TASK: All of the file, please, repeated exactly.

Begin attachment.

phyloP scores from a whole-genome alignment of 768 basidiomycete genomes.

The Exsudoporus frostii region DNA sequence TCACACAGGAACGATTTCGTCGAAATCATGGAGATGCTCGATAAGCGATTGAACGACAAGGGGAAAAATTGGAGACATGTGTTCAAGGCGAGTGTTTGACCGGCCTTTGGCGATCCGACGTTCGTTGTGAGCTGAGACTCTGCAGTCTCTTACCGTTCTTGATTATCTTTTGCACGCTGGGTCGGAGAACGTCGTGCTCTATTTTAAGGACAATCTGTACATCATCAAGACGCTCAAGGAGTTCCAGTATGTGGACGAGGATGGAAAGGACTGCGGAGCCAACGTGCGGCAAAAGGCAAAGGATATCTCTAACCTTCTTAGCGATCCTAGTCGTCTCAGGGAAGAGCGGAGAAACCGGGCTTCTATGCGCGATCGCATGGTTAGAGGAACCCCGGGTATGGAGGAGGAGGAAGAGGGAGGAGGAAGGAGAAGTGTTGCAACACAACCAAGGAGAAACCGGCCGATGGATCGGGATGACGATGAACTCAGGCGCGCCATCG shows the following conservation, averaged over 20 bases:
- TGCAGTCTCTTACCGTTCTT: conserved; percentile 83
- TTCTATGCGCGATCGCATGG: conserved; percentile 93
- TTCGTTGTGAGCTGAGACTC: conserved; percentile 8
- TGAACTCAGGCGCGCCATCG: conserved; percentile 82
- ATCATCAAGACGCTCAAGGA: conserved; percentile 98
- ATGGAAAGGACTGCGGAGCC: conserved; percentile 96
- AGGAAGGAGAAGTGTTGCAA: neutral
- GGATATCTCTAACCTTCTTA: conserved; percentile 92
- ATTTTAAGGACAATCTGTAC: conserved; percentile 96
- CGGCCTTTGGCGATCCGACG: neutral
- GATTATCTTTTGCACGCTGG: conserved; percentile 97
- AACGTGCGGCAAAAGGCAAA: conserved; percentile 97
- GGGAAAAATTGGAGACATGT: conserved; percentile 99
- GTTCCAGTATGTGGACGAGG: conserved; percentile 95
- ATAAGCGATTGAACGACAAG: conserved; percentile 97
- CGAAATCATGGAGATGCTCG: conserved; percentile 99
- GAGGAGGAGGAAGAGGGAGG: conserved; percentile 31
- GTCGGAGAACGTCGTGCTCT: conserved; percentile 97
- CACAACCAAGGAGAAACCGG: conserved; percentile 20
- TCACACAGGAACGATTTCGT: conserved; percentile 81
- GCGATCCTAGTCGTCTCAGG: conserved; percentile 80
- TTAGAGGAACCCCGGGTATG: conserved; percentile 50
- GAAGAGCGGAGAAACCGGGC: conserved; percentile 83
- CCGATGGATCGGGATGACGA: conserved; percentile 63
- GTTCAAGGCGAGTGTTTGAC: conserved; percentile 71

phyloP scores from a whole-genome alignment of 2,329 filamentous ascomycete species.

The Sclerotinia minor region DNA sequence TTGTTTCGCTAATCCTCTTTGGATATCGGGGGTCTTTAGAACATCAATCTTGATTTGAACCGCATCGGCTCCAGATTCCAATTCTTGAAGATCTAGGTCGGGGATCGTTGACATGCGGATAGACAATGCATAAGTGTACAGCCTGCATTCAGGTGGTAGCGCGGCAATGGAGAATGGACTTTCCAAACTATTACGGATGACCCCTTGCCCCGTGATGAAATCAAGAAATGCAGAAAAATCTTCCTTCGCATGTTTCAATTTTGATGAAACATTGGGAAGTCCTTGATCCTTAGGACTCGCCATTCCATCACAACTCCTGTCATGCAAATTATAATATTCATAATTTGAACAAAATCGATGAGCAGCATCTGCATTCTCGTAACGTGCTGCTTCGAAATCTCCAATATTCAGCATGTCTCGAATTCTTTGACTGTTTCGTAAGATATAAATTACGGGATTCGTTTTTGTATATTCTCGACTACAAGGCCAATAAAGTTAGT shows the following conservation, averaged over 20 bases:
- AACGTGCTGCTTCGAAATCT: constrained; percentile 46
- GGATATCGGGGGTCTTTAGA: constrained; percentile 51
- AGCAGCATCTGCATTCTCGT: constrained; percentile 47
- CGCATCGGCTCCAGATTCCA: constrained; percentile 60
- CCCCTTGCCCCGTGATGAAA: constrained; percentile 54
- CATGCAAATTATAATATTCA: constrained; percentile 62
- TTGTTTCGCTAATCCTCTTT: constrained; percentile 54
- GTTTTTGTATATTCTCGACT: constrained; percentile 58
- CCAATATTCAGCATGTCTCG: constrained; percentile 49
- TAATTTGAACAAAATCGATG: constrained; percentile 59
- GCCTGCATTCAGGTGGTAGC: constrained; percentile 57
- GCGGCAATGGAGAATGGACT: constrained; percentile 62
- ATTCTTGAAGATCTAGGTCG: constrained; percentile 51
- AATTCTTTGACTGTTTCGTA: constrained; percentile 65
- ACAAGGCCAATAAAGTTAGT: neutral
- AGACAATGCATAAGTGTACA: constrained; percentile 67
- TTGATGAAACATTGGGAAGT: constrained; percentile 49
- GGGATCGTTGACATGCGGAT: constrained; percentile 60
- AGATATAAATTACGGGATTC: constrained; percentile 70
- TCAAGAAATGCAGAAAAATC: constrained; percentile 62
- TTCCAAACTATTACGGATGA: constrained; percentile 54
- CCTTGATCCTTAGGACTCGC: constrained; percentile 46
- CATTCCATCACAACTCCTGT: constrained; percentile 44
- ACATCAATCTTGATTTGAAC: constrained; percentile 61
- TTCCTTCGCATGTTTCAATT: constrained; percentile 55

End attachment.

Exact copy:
phyloP scores from a whole-genome alignment of 768 basidiomycete genomes.

The Exsudoporus frostii region DNA sequence TCACACAGGAACGATTTCGTCGAAATCATGGAGATGCTCGATAAGCGATTGAACGACAAGGGGAAAAATTGGAGACATGTGTTCAAGGCGAGTGTTTGACCGGCCTTTGGCGATCCGACGTTCGTTGTGAGCTGAGACTCTGCAGTCTCTTACCGTTCTTGATTATCTTTTGCACGCTGGGTCGGAGAACGTCGTGCTCTATTTTAAGGACAATCTGTACATCATCAAGACGCTCAAGGAGTTCCAGTATGTGGACGAGGATGGAAAGGACTGCGGAGCCAACGTGCGGCAAAAGGCAAAGGATATCTCTAACCTTCTTAGCGATCCTAGTCGTCTCAGGGAAGAGCGGAGAAACCGGGCTTCTATGCGCGATCGCATGGTTAGAGGAACCCCGGGTATGGAGGAGGAGGAAGAGGGAGGAGGAAGGAGAAGTGTTGCAACACAACCAAGGAGAAACCGGCCGATGGATCGGGATGACGATGAACTCAGGCGCGCCATCG shows the following conservation, averaged over 20 bases:
- TGCAGTCTCTTACCGTTCTT: conserved; percentile 83
- TTCTATGCGCGATCGCATGG: conserved; percentile 93
- TTCGTTGTGAGCTGAGACTC: conserved; percentile 8
- TGAACTCAGGCGCGCCATCG: conserved; percentile 82
- ATCATCAAGACGCTCAAGGA: conserved; percentile 98
- ATGGAAAGGACTGCGGAGCC: conserved; percentile 96
- AGGAAGGAGAAGTGTTGCAA: neutral
- GGATATCTCTAACCTTCTTA: conserved; percentile 92
- ATTTTAAGGACAATCTGTAC: conserved; percentile 96
- CGGCCTTTGGCGATCCGACG: neutral
- GATTATCTTTTGCACGCTGG: conserved; percentile 97
- AACGTGCGGCAAAAGGCAAA: conserved; percentile 97
- GGGAAAAATTGGAGACATGT: conserved; percentile 99
- GTTCCAGTATGTGGACGAGG: conserved; percentile 95
- ATAAGCGATTGAACGACAAG: conserved; percentile 97
- CGAAATCATGGAGATGCTCG: conserved; percentile 99
- GAGGAGGAGGAAGAGGGAGG: conserved; percentile 31
- GTCGGAGAACGTCGTGCTCT: conserved; percentile 97
- CACAACCAAGGAGAAACCGG: conserved; percentile 20
- TCACACAGGAACGATTTCGT: conserved; percentile 81
- GCGATCCTAGTCGTCTCAGG: conserved; percentile 80
- TTAGAGGAACCCCGGGTATG: conserved; percentile 50
- GAAGAGCGGAGAAACCGGGC: conserved; percentile 83
- CCGATGGATCGGGATGACGA: conserved; percentile 63
- GTTCAAGGCGAGTGTTTGAC: conserved; percentile 71

phyloP scores from a whole-genome alignment of 2,329 filamentous ascomycete species.

The Sclerotinia minor region DNA sequence TTGTTTCGCTAATCCTCTTTGGATATCGGGGGTCTTTAGAACATCAATCTTGATTTGAACCGCATCGGCTCCAGATTCCAATTCTTGAAGATCTAGGTCGGGGATCGTTGACATGCGGATAGACAATGCATAAGTGTACAGCCTGCATTCAGGTGGTAGCGCGGCAATGGAGAATGGACTTTCCAAACTATTACGGATGACCCCTTGCCCCGTGATGAAATCAAGAAATGCAGAAAAATCTTCCTTCGCATGTTTCAATTTTGATGAAACATTGGGAAGTCCTTGATCCTTAGGACTCGCCATTCCATCACAACTCCTGTCATGCAAATTATAATATTCATAATTTGAACAAAATCGATGAGCAGCATCTGCATTCTCGTAACGTGCTGCTTCGAAATCTCCAATATTCAGCATGTCTCGAATTCTTTGACTGTTTCGTAAGATATAAATTACGGGATTCGTTTTTGTATATTCTCGACTACAAGGCCAATAAAGTTAGT shows the following conservation, averaged over 20 bases:
- AACGTGCTGCTTCGAAATCT: constrained; percentile 46
- GGATATCGGGGGTCTTTAGA: constrained; percentile 51
- AGCAGCATCTGCATTCTCGT: constrained; percentile 47
- CGCATCGGCTCCAGATTCCA: constrained; percentile 60
- CCCCTTGCCCCGTGATGAAA: constrained; percentile 54
- CATGCAAATTATAATATTCA: constrained; percentile 62
- TTGTTTCGCTAATCCTCTTT: constrained; percentile 54
- GTTTTTGTATATTCTCGACT: constrained; percentile 58
- CCAATATTCAGCATGTCTCG: constrained; percentile 49
- TAATTTGAACAAAATCGATG: constrained; percentile 59
- GCCTGCATTCAGGTGGTAGC: constrained; percentile 57
- GCGGCAATGGAGAATGGACT: constrained; percentile 62
- ATTCTTGAAGATCTAGGTCG: constrained; percentile 51
- AATTCTTTGACTGTTTCGTA: constrained; percentile 65
- ACAAGGCCAATAAAGTTAGT: neutral
- AGACAATGCATAAGTGTACA: constrained; percentile 67
- TTGATGAAACATTGGGAAGT: constrained; percentile 49
- GGGATCGTTGACATGCGGAT: constrained; percentile 60
- AGATATAAATTACGGGATTC: constrained; percentile 70
- TCAAGAAATGCAGAAAAATC: constrained; percentile 62
- TTCCAAACTATTACGGATGA: constrained; percentile 54
- CCTTGATCCTTAGGACTCGC: constrained; percentile 46
- CATTCCATCACAACTCCTGT: constrained; percentile 44
- ACATCAATCTTGATTTGAAC: constrained; percentile 61
- TTCCTTCGCATGTTTCAATT: constrained; percentile 55